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Association between antibodies to Coxiella burnetii in bulk tank milk and perinatal mortality of Danish dairy calves
Katrine T Nielsen, Søren S Nielsen, Jens F Agger, Anna-Bodil Christoffersen and Jørgen S Agerholm

Background: Coxiella burnetii is a well-known cause of placentitis and subsequent abortion in ruminants, but there are no reports on the relationship with perinatal mortality. The study was performed to determine the influence of level and change of bulk tank milk (BTM) antibodies to C. burnetii on two outcomes associated with parturition in cattle: a) stillbirth; and b) stillbirth and neonatal mortality combined (perinatal death).


Method: Twenty-four Danish dairy herds were tested repeatedly for antibodies to C. burnetii in BTM using a commercial ELISA. Samples were collected monthly from July 2008 to July 2009. Information on the 2,362 calvings occurring in the study period was obtained from the Danish Cattle Database. Two multilevel logistic regression models were created for the two outcomes stillbirth and perinatal mortality. One model included the level of BTM antibodies in a specified period before or after the outcome had occurred. The other model included the change in antibodies over time. These predictors were included both at herd and animal level. Furthermore, all models included parity and breed.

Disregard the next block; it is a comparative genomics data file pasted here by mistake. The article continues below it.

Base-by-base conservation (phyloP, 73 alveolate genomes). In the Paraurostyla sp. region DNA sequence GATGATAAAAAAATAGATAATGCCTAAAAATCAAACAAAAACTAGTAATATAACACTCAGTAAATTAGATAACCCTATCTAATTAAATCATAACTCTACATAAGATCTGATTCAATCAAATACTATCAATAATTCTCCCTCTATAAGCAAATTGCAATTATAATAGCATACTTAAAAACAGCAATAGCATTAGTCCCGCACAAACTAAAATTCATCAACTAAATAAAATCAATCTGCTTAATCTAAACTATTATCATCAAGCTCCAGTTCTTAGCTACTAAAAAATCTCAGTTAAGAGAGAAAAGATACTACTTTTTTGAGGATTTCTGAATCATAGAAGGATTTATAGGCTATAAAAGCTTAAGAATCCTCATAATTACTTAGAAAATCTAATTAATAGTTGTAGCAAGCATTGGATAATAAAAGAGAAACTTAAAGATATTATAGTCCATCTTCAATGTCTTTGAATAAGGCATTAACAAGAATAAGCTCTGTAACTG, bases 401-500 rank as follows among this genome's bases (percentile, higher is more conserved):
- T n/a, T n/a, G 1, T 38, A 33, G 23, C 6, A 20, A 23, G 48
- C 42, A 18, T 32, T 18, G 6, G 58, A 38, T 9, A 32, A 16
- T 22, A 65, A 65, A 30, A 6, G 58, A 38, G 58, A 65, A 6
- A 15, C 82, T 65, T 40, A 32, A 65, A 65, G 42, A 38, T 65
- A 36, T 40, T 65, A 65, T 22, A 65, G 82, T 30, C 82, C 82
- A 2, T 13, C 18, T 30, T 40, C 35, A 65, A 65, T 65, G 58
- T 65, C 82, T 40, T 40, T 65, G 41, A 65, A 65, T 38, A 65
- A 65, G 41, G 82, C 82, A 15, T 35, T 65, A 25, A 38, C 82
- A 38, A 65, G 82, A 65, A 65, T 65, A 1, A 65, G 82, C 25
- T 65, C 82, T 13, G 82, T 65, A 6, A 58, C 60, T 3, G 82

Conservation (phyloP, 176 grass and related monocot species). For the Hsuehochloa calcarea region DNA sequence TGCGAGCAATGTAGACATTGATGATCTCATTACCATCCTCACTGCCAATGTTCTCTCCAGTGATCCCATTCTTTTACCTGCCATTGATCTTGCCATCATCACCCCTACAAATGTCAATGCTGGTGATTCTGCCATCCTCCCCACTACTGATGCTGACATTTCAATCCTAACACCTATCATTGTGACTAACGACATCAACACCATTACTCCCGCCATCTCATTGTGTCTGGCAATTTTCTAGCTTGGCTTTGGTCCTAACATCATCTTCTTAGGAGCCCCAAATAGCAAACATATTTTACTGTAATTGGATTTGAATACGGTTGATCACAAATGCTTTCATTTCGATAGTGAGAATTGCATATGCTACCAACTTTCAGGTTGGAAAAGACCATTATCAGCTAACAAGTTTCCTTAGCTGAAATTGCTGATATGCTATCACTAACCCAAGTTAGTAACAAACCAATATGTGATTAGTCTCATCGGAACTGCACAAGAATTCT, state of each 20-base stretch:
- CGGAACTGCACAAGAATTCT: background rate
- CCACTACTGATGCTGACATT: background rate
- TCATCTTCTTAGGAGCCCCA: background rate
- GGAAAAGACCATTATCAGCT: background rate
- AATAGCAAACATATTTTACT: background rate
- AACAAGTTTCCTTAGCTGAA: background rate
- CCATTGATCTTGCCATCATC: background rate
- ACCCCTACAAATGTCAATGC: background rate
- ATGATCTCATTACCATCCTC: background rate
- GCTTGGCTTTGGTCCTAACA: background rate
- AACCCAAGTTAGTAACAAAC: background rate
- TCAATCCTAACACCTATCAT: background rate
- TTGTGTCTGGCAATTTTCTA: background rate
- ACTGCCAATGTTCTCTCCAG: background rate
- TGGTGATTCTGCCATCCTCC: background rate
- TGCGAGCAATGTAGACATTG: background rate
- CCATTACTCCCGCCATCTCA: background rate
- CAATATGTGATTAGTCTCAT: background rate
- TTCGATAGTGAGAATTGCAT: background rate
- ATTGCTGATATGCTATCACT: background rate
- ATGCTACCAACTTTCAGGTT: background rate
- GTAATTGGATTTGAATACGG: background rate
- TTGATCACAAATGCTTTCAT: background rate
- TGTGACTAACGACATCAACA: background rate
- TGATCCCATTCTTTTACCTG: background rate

Results: The individual monthly BTM antibody levels were highly correlated within herds. Consequently, changes in BTM antibody levels were not found to be associated with neither risk of stillbirth nor the risk of perinatal mortality. However, the risk of stillborn calves and perinatal death was higher with high level of BTM antibodies 8 to 9 months after the incident, but not outside this period.


Conclusion: We conclude that the level of antibodies to C. burnetii in BTM may be associated with perinatal mortality, but the association was not persistent and should be investigated further.



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Article made possible through the contribution of Katrine T Nielsen, Søren S Nielsen, Jens F Agger, Anna-Bodil Christoffersen, Jørgen S Agerholm and BioMed Central.

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